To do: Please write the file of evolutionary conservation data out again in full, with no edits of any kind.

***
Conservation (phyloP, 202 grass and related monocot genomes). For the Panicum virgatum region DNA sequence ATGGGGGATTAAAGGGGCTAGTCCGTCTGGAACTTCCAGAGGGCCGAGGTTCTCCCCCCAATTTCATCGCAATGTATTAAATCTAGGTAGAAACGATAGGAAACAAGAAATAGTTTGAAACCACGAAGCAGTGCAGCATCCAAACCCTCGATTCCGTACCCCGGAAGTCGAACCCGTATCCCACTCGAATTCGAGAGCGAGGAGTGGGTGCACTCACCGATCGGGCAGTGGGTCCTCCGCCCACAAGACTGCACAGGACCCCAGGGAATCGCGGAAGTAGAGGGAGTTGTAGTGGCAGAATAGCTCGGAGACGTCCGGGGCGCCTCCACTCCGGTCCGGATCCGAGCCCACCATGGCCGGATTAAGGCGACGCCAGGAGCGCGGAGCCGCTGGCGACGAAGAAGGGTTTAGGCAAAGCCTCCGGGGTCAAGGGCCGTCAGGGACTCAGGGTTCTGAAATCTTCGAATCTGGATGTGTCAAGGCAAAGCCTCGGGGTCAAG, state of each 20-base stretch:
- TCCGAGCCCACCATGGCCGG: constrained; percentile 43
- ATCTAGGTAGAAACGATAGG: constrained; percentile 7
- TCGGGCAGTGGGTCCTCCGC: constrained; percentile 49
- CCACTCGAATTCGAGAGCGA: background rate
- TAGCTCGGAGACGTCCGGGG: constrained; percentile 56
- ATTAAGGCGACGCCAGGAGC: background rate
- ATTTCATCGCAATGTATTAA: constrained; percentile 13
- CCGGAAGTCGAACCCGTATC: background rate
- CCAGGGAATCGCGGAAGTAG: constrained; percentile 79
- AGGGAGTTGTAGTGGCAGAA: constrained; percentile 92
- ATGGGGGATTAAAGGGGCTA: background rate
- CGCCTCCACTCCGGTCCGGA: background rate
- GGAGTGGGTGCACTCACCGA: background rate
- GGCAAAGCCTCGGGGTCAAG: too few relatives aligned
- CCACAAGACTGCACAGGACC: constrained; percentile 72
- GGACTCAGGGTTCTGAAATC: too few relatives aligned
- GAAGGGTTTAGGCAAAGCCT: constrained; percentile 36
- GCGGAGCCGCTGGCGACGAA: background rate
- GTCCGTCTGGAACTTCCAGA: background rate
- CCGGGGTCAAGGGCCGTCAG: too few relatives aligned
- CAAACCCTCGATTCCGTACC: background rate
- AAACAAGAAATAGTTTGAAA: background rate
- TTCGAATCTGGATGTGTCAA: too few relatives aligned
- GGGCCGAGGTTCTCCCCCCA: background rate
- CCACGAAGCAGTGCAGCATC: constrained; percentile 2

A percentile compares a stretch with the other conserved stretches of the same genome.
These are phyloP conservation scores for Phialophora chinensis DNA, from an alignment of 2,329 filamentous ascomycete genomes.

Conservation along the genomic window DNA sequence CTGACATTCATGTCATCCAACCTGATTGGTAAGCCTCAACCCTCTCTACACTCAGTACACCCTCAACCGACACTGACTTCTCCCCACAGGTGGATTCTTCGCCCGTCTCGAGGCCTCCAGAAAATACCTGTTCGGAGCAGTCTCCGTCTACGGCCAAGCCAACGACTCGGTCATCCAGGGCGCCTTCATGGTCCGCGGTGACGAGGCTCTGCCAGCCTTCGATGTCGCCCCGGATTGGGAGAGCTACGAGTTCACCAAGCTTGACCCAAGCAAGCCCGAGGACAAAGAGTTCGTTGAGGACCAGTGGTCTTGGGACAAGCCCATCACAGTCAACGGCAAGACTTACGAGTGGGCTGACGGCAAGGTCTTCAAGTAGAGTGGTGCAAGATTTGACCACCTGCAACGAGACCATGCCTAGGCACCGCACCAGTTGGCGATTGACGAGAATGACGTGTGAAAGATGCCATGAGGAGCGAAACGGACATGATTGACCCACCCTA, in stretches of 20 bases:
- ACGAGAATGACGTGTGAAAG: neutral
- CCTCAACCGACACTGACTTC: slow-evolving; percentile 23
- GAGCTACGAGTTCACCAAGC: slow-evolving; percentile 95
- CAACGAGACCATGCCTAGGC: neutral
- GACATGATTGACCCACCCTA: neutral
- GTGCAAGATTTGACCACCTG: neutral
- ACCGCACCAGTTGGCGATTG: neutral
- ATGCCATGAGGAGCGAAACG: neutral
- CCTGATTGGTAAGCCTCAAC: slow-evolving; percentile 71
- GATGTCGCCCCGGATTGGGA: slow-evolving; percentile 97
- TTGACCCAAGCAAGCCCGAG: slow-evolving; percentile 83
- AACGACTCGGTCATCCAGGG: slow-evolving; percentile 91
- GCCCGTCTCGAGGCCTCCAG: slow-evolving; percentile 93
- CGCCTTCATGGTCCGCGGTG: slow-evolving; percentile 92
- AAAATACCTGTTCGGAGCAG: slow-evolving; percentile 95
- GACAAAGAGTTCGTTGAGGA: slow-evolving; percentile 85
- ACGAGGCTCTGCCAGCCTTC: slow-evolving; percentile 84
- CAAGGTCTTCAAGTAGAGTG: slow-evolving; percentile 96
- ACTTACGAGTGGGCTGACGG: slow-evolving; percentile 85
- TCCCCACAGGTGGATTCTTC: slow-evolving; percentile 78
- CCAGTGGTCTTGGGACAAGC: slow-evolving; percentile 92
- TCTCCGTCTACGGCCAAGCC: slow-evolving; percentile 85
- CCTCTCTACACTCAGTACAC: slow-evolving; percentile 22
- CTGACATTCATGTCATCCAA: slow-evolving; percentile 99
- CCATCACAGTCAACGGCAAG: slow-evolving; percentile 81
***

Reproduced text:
Conservation (phyloP, 202 grass and related monocot genomes). For the Panicum virgatum region DNA sequence ATGGGGGATTAAAGGGGCTAGTCCGTCTGGAACTTCCAGAGGGCCGAGGTTCTCCCCCCAATTTCATCGCAATGTATTAAATCTAGGTAGAAACGATAGGAAACAAGAAATAGTTTGAAACCACGAAGCAGTGCAGCATCCAAACCCTCGATTCCGTACCCCGGAAGTCGAACCCGTATCCCACTCGAATTCGAGAGCGAGGAGTGGGTGCACTCACCGATCGGGCAGTGGGTCCTCCGCCCACAAGACTGCACAGGACCCCAGGGAATCGCGGAAGTAGAGGGAGTTGTAGTGGCAGAATAGCTCGGAGACGTCCGGGGCGCCTCCACTCCGGTCCGGATCCGAGCCCACCATGGCCGGATTAAGGCGACGCCAGGAGCGCGGAGCCGCTGGCGACGAAGAAGGGTTTAGGCAAAGCCTCCGGGGTCAAGGGCCGTCAGGGACTCAGGGTTCTGAAATCTTCGAATCTGGATGTGTCAAGGCAAAGCCTCGGGGTCAAG, state of each 20-base stretch:
- TCCGAGCCCACCATGGCCGG: constrained; percentile 43
- ATCTAGGTAGAAACGATAGG: constrained; percentile 7
- TCGGGCAGTGGGTCCTCCGC: constrained; percentile 49
- CCACTCGAATTCGAGAGCGA: background rate
- TAGCTCGGAGACGTCCGGGG: constrained; percentile 56
- ATTAAGGCGACGCCAGGAGC: background rate
- ATTTCATCGCAATGTATTAA: constrained; percentile 13
- CCGGAAGTCGAACCCGTATC: background rate
- CCAGGGAATCGCGGAAGTAG: constrained; percentile 79
- AGGGAGTTGTAGTGGCAGAA: constrained; percentile 92
- ATGGGGGATTAAAGGGGCTA: background rate
- CGCCTCCACTCCGGTCCGGA: background rate
- GGAGTGGGTGCACTCACCGA: background rate
- GGCAAAGCCTCGGGGTCAAG: too few relatives aligned
- CCACAAGACTGCACAGGACC: constrained; percentile 72
- GGACTCAGGGTTCTGAAATC: too few relatives aligned
- GAAGGGTTTAGGCAAAGCCT: constrained; percentile 36
- GCGGAGCCGCTGGCGACGAA: background rate
- GTCCGTCTGGAACTTCCAGA: background rate
- CCGGGGTCAAGGGCCGTCAG: too few relatives aligned
- CAAACCCTCGATTCCGTACC: background rate
- AAACAAGAAATAGTTTGAAA: background rate
- TTCGAATCTGGATGTGTCAA: too few relatives aligned
- GGGCCGAGGTTCTCCCCCCA: background rate
- CCACGAAGCAGTGCAGCATC: constrained; percentile 2

A percentile compares a stretch with the other conserved stretches of the same genome.
These are phyloP conservation scores for Phialophora chinensis DNA, from an alignment of 2,329 filamentous ascomycete genomes.

Conservation along the genomic window DNA sequence CTGACATTCATGTCATCCAACCTGATTGGTAAGCCTCAACCCTCTCTACACTCAGTACACCCTCAACCGACACTGACTTCTCCCCACAGGTGGATTCTTCGCCCGTCTCGAGGCCTCCAGAAAATACCTGTTCGGAGCAGTCTCCGTCTACGGCCAAGCCAACGACTCGGTCATCCAGGGCGCCTTCATGGTCCGCGGTGACGAGGCTCTGCCAGCCTTCGATGTCGCCCCGGATTGGGAGAGCTACGAGTTCACCAAGCTTGACCCAAGCAAGCCCGAGGACAAAGAGTTCGTTGAGGACCAGTGGTCTTGGGACAAGCCCATCACAGTCAACGGCAAGACTTACGAGTGGGCTGACGGCAAGGTCTTCAAGTAGAGTGGTGCAAGATTTGACCACCTGCAACGAGACCATGCCTAGGCACCGCACCAGTTGGCGATTGACGAGAATGACGTGTGAAAGATGCCATGAGGAGCGAAACGGACATGATTGACCCACCCTA, in stretches of 20 bases:
- ACGAGAATGACGTGTGAAAG: neutral
- CCTCAACCGACACTGACTTC: slow-evolving; percentile 23
- GAGCTACGAGTTCACCAAGC: slow-evolving; percentile 95
- CAACGAGACCATGCCTAGGC: neutral
- GACATGATTGACCCACCCTA: neutral
- GTGCAAGATTTGACCACCTG: neutral
- ACCGCACCAGTTGGCGATTG: neutral
- ATGCCATGAGGAGCGAAACG: neutral
- CCTGATTGGTAAGCCTCAAC: slow-evolving; percentile 71
- GATGTCGCCCCGGATTGGGA: slow-evolving; percentile 97
- TTGACCCAAGCAAGCCCGAG: slow-evolving; percentile 83
- AACGACTCGGTCATCCAGGG: slow-evolving; percentile 91
- GCCCGTCTCGAGGCCTCCAG: slow-evolving; percentile 93
- CGCCTTCATGGTCCGCGGTG: slow-evolving; percentile 92
- AAAATACCTGTTCGGAGCAG: slow-evolving; percentile 95
- GACAAAGAGTTCGTTGAGGA: slow-evolving; percentile 85
- ACGAGGCTCTGCCAGCCTTC: slow-evolving; percentile 84
- CAAGGTCTTCAAGTAGAGTG: slow-evolving; percentile 96
- ACTTACGAGTGGGCTGACGG: slow-evolving; percentile 85
- TCCCCACAGGTGGATTCTTC: slow-evolving; percentile 78
- CCAGTGGTCTTGGGACAAGC: slow-evolving; percentile 92
- TCTCCGTCTACGGCCAAGCC: slow-evolving; percentile 85
- CCTCTCTACACTCAGTACAC: slow-evolving; percentile 22
- CTGACATTCATGTCATCCAA: slow-evolving; percentile 99
- CCATCACAGTCAACGGCAAG: slow-evolving; percentile 81